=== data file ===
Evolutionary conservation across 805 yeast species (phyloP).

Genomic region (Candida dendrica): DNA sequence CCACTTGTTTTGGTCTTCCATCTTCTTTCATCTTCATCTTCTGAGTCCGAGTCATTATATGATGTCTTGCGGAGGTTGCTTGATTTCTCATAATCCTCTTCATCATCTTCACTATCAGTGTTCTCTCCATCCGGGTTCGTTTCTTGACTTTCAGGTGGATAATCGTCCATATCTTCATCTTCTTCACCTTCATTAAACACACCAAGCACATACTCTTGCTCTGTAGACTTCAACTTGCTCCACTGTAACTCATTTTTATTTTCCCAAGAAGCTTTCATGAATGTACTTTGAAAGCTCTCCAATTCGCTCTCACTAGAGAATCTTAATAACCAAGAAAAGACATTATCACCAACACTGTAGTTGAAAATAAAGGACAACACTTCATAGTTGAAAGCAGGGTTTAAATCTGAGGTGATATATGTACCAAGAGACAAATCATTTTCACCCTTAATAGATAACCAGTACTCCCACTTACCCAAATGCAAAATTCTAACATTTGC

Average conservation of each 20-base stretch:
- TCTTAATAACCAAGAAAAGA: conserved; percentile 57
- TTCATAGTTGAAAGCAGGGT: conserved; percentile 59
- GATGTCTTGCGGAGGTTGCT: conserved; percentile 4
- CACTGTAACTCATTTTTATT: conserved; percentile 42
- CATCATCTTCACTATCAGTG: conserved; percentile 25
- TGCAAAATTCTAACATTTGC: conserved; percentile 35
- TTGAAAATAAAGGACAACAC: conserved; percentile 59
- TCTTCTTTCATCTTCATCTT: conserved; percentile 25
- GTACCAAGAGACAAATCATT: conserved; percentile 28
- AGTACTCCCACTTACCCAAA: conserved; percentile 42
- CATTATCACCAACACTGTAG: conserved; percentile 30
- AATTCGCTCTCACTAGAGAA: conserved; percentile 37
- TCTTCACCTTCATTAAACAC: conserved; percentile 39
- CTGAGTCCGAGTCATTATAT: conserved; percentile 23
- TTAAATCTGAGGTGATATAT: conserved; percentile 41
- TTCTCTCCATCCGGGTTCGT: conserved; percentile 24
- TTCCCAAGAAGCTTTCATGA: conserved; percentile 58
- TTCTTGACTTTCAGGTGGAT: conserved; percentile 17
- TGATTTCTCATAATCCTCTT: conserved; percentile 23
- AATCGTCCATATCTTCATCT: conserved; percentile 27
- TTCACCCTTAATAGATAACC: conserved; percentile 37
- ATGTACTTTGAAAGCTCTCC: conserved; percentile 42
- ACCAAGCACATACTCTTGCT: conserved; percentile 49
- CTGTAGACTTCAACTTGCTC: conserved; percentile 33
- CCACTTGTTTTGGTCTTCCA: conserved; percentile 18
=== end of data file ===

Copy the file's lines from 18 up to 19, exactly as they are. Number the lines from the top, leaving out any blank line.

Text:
- TTAAATCTGAGGTGATATAT: conserved; percentile 41
- TTCTCTCCATCCGGGTTCGT: conserved; percentile 24